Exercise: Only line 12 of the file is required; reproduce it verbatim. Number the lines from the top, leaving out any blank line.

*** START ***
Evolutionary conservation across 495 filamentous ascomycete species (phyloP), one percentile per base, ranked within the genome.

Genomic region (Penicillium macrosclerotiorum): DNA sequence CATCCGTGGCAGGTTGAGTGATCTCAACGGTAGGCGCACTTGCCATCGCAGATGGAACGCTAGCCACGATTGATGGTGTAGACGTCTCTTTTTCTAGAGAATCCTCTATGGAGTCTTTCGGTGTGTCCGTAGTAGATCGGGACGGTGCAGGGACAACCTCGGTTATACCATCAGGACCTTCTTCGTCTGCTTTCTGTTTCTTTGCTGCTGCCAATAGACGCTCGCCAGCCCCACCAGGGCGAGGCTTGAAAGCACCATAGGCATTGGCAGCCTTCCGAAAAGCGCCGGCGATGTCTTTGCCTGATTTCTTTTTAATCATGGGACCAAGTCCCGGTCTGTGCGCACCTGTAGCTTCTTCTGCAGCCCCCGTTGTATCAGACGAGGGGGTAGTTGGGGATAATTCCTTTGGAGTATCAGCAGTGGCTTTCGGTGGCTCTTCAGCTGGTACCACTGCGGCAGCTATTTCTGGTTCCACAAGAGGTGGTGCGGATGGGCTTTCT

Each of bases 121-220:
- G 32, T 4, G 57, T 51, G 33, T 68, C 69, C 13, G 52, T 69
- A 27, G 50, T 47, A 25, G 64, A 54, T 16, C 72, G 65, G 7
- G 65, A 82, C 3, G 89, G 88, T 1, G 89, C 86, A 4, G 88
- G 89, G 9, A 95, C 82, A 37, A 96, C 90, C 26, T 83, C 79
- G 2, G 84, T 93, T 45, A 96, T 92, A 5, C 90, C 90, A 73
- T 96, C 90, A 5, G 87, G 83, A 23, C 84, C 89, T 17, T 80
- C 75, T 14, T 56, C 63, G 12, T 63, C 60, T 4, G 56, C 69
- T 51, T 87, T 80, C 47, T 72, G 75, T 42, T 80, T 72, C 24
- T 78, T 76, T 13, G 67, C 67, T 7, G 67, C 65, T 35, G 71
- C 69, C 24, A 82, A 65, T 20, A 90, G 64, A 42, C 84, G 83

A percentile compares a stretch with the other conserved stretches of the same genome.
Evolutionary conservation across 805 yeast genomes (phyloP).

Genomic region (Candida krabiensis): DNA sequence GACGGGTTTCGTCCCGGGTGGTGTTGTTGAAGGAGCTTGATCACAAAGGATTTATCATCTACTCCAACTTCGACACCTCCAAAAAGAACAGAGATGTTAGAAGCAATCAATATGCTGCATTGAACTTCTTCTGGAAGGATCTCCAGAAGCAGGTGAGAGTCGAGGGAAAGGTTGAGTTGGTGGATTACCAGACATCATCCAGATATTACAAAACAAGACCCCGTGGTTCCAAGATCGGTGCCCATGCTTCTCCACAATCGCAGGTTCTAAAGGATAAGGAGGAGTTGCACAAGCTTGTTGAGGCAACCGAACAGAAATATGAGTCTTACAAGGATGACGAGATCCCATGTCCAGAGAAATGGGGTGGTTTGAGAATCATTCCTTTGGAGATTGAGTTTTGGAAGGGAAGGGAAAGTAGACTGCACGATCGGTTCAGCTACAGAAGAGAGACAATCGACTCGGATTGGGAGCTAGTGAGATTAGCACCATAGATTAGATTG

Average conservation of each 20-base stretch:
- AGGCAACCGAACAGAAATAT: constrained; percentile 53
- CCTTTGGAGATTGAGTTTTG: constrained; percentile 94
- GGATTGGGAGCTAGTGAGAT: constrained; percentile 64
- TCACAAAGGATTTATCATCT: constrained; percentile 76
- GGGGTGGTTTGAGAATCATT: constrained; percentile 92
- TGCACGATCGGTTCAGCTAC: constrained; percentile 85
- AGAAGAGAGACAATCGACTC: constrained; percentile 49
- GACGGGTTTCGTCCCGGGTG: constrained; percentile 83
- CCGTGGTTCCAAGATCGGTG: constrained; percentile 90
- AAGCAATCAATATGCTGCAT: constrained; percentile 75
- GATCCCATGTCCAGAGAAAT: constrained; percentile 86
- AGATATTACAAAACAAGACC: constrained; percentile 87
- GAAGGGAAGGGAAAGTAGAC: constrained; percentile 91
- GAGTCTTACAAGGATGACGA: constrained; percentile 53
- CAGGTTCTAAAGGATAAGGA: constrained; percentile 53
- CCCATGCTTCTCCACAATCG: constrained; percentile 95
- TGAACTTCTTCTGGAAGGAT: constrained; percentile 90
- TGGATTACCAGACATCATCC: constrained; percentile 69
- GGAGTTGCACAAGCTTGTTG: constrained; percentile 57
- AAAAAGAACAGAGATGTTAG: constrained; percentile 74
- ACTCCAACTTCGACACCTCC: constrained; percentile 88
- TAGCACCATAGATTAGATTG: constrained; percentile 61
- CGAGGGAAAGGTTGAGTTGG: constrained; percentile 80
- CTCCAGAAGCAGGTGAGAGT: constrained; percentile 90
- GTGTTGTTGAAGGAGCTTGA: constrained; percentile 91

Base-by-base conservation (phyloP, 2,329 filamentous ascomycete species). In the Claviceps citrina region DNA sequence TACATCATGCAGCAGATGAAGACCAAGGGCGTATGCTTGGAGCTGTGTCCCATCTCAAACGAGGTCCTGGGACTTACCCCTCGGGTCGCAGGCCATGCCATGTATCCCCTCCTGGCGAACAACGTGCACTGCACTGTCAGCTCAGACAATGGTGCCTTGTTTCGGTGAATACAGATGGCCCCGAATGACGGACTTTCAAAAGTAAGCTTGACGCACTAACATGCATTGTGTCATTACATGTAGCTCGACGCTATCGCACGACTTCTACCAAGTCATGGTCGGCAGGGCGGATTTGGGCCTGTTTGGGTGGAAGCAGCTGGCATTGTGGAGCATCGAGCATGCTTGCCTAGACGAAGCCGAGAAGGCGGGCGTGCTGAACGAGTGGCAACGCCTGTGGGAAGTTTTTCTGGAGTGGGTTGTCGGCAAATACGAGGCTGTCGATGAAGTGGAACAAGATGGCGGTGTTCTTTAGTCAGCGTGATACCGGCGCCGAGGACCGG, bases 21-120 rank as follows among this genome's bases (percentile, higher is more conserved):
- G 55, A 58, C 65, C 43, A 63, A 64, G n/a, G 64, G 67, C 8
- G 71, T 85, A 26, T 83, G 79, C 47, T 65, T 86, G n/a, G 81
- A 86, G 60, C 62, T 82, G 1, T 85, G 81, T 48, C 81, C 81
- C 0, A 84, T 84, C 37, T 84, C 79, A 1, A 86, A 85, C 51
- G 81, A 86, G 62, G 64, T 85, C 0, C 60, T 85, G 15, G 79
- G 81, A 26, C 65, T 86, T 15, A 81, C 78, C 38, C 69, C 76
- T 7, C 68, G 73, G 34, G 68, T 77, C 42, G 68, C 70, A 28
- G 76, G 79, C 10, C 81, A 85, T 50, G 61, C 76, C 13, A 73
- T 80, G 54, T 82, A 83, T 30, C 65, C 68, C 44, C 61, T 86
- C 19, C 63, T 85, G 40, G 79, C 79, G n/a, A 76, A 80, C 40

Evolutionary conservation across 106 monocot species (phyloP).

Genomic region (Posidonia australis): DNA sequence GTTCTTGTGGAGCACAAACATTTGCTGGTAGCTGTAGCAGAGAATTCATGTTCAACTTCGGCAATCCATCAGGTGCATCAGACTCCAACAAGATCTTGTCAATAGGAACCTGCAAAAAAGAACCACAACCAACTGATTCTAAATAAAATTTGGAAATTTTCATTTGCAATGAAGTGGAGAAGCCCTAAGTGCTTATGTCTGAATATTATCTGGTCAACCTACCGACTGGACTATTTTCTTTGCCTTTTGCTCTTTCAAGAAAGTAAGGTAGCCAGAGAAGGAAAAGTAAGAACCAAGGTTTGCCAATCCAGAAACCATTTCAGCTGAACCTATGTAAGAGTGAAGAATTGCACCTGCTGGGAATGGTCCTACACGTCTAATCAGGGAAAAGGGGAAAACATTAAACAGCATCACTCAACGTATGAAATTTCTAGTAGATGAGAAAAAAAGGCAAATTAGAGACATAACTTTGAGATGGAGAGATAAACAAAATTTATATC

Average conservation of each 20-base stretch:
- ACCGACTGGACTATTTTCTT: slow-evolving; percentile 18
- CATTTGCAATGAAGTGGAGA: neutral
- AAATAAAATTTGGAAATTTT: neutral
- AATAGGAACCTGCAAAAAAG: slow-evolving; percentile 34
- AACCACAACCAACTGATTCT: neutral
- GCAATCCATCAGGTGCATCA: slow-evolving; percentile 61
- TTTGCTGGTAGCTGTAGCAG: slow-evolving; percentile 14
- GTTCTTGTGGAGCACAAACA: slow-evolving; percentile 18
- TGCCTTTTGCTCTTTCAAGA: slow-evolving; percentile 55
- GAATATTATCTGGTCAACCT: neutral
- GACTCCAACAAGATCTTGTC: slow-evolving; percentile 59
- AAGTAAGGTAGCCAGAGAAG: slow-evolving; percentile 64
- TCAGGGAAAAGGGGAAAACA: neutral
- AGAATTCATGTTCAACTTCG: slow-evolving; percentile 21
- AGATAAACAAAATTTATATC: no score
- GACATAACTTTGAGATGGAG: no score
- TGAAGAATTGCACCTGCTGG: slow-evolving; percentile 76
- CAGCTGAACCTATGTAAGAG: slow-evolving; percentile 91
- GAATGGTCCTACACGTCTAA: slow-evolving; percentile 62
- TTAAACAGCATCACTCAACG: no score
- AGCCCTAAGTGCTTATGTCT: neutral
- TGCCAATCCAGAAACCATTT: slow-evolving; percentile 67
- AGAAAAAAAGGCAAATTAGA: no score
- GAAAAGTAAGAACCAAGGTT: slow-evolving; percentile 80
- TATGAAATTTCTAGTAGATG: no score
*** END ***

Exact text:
- T 78, T 76, T 13, G 67, C 67, T 7, G 67, C 65, T 35, G 71